Fed.Reg. 35586, 35589 (1984)


See Cunningham Through Conner v. Toan, 762 F.2d 63, 66 (8th Cir. 1985) ("If the representative payee does not live in the same household as the OASDI beneficiary and the dependent child, appellants must consider the OASDI benefits as income available for the purpose of AFDC eligibility and grant amount determinations only to the extent that the representative payee makes the OASDI benefits available for the support of the OASDI beneficiary")


We see no reason to limit the term "income" so as to exclude assets in this case, especially since the assets in question are simply the accumulated total of retroactive benefits which the child otherwise would have received monthly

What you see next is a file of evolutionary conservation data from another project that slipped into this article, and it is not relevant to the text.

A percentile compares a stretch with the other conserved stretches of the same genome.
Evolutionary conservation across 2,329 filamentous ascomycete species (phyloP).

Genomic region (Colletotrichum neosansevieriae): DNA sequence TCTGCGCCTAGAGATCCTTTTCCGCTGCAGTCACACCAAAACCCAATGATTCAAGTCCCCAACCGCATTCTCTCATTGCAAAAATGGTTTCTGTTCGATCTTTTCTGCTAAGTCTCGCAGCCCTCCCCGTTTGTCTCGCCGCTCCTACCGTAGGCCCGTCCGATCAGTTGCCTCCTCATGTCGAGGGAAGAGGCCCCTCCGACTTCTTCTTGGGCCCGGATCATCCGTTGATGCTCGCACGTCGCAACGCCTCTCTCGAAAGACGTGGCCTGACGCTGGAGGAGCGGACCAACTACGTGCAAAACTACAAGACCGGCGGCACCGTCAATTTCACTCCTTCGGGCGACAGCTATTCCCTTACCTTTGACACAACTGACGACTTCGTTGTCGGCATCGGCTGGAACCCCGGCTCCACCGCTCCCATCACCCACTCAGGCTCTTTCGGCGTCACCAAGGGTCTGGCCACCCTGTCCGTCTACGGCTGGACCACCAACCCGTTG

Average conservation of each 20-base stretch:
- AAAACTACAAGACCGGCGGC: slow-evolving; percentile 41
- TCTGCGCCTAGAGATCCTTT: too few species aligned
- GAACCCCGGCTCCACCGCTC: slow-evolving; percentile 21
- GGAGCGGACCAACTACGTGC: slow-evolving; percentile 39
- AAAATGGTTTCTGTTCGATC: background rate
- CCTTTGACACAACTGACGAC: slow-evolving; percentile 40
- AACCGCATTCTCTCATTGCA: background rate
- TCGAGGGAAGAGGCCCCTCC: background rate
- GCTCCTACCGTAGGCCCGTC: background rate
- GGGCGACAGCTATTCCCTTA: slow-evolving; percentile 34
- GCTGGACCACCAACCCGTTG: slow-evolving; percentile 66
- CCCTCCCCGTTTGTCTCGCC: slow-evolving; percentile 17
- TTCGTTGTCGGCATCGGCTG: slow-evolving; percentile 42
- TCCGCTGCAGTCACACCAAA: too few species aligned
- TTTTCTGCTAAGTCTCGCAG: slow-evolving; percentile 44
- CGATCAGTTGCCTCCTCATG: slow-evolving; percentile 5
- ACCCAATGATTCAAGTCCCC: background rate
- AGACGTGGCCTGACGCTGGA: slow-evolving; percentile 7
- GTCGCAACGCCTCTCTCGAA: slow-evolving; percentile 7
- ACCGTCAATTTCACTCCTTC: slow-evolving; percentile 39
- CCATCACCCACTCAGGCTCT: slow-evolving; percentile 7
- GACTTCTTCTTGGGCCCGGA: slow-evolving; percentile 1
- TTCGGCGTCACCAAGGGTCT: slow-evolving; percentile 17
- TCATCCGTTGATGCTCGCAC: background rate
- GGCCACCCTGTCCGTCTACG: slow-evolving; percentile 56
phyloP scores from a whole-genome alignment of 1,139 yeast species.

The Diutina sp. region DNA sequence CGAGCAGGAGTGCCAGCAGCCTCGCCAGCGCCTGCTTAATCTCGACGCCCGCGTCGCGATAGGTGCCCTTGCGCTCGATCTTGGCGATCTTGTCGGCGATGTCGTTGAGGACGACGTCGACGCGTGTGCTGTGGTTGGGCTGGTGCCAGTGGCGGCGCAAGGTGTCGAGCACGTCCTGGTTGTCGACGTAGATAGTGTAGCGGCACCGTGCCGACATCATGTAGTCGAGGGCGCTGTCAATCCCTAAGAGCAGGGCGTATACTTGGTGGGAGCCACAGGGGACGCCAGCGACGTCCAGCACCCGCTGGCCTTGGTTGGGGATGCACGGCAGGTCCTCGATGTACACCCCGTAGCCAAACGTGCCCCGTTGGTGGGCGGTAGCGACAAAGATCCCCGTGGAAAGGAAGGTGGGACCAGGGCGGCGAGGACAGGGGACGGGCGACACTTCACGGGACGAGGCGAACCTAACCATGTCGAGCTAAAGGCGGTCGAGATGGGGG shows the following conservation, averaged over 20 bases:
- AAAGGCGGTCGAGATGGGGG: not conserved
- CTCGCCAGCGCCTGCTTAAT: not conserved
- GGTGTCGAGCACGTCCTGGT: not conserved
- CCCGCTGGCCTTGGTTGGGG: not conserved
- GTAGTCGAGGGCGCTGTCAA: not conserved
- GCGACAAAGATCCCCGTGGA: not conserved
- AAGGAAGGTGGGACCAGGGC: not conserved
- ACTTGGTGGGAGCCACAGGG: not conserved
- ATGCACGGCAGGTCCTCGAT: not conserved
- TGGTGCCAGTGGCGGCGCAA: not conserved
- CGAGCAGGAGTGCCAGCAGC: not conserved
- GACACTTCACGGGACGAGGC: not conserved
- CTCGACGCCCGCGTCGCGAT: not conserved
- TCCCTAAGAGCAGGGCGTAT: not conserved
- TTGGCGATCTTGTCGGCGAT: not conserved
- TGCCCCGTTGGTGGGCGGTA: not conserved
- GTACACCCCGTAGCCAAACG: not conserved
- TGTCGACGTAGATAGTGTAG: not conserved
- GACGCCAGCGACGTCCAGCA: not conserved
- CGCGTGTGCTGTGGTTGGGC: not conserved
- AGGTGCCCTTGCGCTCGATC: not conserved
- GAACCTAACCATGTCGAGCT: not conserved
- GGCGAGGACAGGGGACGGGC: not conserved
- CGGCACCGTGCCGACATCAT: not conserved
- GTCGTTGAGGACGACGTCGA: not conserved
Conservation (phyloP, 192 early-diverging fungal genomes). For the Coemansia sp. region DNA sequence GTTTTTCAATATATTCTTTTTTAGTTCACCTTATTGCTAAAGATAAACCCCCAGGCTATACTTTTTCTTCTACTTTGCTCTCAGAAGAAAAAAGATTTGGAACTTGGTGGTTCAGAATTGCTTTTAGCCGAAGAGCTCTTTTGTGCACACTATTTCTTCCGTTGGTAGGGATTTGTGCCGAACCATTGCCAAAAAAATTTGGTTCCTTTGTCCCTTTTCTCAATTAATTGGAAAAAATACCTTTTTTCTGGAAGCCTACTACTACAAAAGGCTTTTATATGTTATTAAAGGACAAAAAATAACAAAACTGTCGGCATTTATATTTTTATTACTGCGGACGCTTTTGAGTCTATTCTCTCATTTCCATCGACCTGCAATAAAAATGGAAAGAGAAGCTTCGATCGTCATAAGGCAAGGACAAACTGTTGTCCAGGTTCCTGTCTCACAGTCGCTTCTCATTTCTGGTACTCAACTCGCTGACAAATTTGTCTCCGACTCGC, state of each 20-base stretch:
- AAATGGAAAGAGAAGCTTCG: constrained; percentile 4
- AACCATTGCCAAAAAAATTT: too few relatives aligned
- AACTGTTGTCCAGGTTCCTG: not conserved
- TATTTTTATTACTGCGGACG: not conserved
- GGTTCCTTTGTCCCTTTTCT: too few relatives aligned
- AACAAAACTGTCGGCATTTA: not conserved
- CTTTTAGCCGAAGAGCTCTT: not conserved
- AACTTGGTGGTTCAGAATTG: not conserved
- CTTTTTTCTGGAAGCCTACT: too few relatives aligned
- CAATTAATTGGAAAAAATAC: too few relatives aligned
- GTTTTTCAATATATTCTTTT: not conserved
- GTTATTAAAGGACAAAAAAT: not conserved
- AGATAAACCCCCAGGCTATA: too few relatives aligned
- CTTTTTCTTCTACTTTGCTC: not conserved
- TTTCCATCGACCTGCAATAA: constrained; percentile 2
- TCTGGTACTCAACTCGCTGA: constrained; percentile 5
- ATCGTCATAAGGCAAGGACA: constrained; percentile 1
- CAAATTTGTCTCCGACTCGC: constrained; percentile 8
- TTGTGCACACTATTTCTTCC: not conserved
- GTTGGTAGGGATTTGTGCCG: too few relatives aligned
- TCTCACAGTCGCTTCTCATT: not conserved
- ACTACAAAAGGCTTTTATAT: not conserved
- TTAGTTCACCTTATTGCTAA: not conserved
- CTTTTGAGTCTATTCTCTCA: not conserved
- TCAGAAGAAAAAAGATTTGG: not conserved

42 U.S.C. § 407, which provides that OASDI benefits are not transferable or assignable, is no barrier, both because it must be read in light of the later enacted 42 U.S.C. § 602(a) (38), and because it covers different situations than the one presented here. In making the child's OASDI benefits available for purposes of supporting herself and her family, neither an assignment nor a transfer is being effected


Plaintiffs concede that, "The representative payee is required to provide for the child's immediate needs, which the parties agree she does by providing a portion of the monthly Social Security income to the household. The lump sum (i.e., the resource in question), is invested in anticipation of [the child's] future education needs."


Both the retroactive benefits and the monthly income derive from OASDI. The fact that the retroactive benefits were received in a large lump sum does not in any meaningful respect distinguish them from the monthly income. If the representative payee fears that release of the lump sum will result in its being squandered, the representative payee might release the funds in monthly installments sufficient to prevent plaintiffs from requiring welfare assistance